Two days of inaugural festivities were underway Monday morning up in chilly Tallahassee, starting with a ceremonial breakfast honoring Florida's female leaders that featured Lt. Gov-elect Jeanette Nuñez and incoming first lady Casey DeSantis.
Nuñez, who is the highest ranking Hispanic woman in state history, talked about receiving the phone call from Gov.-elect Ron DeSantis, when he asked her to be his running mate shortly after he won the Republican primary. After term limits forced her retirement from the state House, she said she was looking forward to a "hiatus" from politics and considering a state Senate run in 2020.
"It seems like my plans have now changed," Nuñez said, to laughs from the crowd. "I could have not been more proud to stand alongside (DeSantis) and tour our extraordinary state."
Nuñez, who is widely admired for her effectiveness by insiders in both parties, was crucial to the campaign gaining traction with Cuban and South Florida voters.
She spoke sweepingly about her vision for health care reform, increased school choice options, protecting the environment and improving Florida's transportation and infrastructure, but offered few details so far.
Contrary to tradition, outgoing Gov. Rick Scott appointed more than 70 people to boards and committees across Florida on Friday, which some considered a rebuke to DeSantis' authority.
When asked if the new administration would rescind any of those appointments, Nuñez would only say that they will "take a look at it" but added they did not have a "definitive plan."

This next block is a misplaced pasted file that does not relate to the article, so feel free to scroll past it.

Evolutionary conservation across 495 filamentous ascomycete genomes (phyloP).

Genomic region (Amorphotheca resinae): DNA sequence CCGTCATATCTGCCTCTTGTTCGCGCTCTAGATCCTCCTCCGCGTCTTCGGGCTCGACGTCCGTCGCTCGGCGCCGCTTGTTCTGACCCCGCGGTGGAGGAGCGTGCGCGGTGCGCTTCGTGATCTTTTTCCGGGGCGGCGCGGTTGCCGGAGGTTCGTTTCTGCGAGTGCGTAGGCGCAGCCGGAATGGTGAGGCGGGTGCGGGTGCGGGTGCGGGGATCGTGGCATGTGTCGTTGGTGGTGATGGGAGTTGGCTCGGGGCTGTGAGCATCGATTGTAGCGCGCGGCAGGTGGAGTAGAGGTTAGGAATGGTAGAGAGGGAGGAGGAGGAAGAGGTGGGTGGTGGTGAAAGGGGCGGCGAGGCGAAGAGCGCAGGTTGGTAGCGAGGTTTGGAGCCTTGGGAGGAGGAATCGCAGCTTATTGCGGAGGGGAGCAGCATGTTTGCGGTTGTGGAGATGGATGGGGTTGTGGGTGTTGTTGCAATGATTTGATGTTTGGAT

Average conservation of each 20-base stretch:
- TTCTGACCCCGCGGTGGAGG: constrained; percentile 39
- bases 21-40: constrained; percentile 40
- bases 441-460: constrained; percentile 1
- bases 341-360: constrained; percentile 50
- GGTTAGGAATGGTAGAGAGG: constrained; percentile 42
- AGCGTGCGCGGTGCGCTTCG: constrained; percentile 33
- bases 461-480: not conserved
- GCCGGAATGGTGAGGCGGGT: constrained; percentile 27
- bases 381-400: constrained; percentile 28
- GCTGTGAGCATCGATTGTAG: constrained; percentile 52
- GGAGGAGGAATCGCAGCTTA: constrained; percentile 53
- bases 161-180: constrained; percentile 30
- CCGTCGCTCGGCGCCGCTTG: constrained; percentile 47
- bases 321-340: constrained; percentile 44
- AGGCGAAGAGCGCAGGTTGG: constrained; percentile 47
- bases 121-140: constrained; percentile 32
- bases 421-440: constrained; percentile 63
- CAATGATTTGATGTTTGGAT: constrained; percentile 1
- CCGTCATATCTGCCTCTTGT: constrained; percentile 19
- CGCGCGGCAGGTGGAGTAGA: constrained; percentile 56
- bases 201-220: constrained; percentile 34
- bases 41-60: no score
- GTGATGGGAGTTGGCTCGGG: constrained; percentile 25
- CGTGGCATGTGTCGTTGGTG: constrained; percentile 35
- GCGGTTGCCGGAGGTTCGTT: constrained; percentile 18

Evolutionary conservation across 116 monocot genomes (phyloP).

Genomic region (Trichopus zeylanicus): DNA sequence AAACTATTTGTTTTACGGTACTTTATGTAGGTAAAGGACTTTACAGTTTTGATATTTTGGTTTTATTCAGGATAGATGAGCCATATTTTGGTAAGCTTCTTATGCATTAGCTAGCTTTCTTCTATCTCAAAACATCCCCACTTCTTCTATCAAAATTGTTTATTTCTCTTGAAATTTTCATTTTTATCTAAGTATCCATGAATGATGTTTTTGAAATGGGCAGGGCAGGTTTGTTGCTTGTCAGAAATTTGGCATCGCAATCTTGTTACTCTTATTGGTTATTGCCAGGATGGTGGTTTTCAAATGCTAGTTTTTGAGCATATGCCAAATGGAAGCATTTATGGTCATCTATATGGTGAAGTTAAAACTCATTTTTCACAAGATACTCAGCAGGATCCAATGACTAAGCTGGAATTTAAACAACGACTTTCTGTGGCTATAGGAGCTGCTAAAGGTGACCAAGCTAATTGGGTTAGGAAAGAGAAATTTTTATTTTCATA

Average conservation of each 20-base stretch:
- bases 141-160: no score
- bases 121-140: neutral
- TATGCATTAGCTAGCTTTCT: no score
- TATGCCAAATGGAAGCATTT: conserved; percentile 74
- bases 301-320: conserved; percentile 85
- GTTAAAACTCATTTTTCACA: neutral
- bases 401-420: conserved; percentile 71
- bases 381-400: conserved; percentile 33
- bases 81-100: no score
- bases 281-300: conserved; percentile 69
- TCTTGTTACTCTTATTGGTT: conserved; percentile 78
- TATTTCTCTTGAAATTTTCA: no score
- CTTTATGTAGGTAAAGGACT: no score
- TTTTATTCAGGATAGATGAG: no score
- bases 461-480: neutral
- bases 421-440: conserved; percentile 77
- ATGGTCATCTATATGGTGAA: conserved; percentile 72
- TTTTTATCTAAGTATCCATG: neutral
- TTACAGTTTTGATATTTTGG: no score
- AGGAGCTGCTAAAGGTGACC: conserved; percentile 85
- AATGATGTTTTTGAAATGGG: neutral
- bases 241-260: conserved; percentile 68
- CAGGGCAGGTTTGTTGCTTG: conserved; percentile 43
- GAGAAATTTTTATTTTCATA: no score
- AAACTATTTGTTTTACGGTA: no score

The event was attended by several of Florida's top female leaders from both the Rick Scott administration and incoming leaders, including Attorney General-elect Ashley Moody, State Board of Education chairwoman Marva Johnson, the incoming administration's Director of Communications Helen Aguirre Ferré, Agriculture Commissioner-elect Nikki Fried and Simone Marstiller, DeSantis' recent pick to lead the Department of Juvenile Justice.
Several speakers also threw out praise to another woman crucial to the campaign: Susie Wiles, who has managed both the campaign and the transition.
Casey DeSantis, who also spoke, said the First Family has been in the process of moving into the Governor's Mansion, which needed to be baby-proofed for their two children, Madison and Mason (who are both under 2 years old).
"I was thinking about this beautiful, early 20th-century wallpaper. Orange crayon wouldn't look so good on that," she told reporters after the event. "We want to make sure people have the opportunity to see two young children growing up in the mansion — this is the first time this has happened in 50 years."
Amid the applause of celebration and the sense of fresh blood, Casey DeSantis had one central message, that she offered tearfully to the volunteers and supporters: "We will not let you down."